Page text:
Here's What Deregulation Looks Like in the Obama Administration: $2.5 Billion in Rules Wiped From the Books, $236 Billion Added


Over the last four years, President Obama has occasionally tried to cast himself as a deregulator, or at least as someone interested in slimming down and streamlining federal regulations. In 2011, for example, he orderd an administration-wide regulatory review intended to rid the books of "outmoded regulations." Goals included "reducing costs and simplifying and harmonizing rules" through regulatory harmonization, as well as achieving regulatory goals in a way that's "more effective or less burdensome." In 2012, Cass Sunstein, Obama's former Office of Information and Regulatory Affairs administrator touted another executive order intended to "eliminate unjustified regulatory costs and to reduce burdens" through international regulatory coordination.

Here's what that looks like in practice: Last year, Sunstein's office wiped $2.5 billion in regulations from agency books. And the administration added $236 billion in new regulations.

A new report from the American Action Forum, a conservative policy shop led by former Congressional Budget Office director Douglas Holtz-Eakin, tallies the cost of last year's new federal regulations, and finds that despite early talk of a deregulatory push, regulators had a banner year: The cost of last year's new regulations came in substantially higher than any of the past dozen years. In terms of costs, the Environmental Protection Agency led the charge with $172 billion in new regulations. In terms of paperwork, ObamaCare took the gold, with Dodd-Frank financial regulation close behind. The report says that the health law resulted in the publication of paperwork requirements that will chew up about 44 million hours. The report estimates that Dodd-Frank will result a little more than 32 million hours of new paperwork.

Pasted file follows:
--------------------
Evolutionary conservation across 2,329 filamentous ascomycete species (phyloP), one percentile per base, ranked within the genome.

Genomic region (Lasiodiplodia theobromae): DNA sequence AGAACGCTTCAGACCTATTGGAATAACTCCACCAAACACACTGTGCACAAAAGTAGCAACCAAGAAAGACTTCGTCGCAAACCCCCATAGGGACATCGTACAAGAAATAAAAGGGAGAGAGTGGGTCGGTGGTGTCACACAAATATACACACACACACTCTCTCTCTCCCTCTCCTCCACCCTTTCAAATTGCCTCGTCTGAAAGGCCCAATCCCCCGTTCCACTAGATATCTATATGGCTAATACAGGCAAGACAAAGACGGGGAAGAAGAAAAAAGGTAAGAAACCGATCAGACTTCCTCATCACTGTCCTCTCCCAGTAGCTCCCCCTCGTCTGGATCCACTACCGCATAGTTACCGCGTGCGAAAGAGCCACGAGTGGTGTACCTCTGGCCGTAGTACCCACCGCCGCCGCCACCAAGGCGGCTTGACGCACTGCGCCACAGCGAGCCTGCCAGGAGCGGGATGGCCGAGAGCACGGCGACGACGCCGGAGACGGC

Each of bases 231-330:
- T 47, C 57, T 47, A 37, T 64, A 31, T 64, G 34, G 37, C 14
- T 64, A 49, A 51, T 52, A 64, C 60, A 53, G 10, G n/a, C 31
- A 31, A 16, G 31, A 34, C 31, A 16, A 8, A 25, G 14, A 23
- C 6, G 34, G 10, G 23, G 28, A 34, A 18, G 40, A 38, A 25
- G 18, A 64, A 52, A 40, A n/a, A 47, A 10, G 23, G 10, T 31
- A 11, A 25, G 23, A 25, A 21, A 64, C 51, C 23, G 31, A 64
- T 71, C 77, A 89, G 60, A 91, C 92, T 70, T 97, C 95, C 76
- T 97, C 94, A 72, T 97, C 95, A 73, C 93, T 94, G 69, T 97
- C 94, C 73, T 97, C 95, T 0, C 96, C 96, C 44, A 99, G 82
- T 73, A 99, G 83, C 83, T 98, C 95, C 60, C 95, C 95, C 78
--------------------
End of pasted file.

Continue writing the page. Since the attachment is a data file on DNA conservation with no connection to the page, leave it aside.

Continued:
As The Washington Post notes in a story on the report, there are clear winners and losers here. Big businesses, which can more easily afford the compliance costs associated with these rules, have a relatively easier time. But their smaller competitors often end up struggling:

Regulations appear to drag more on the bottom line of smaller firms than of larger ones, the study concluded after comparing compliance costs to the firms' total stock market capitalization. As the report notes, "regulatory costs consumed 6.7 percent of Honeywell's market cap ($50 billion), compared to just 1.6 percent for General Electric ($221 billion), even though GE reported higher regulatory spending. The same was true for energy, where ExxonMobil had the lowest share of costs/market cap, after reporting the highest regulatory burdens, $2.7 billion."

That disparity can give big firms an advantage in the marketplace, says Sam Batkins, the Forum's director of regulatory policy. "Sometimes a big company might want a big regulatory overhaul because they know they can absorb those new costs better than their competitors can."

Remember this the next time Obama touts his commitment to a less burdensome, less complicated, less costly government: Despite promises to simplify the books, the Obama administration hasn't gotten rid of burdens. It's created them.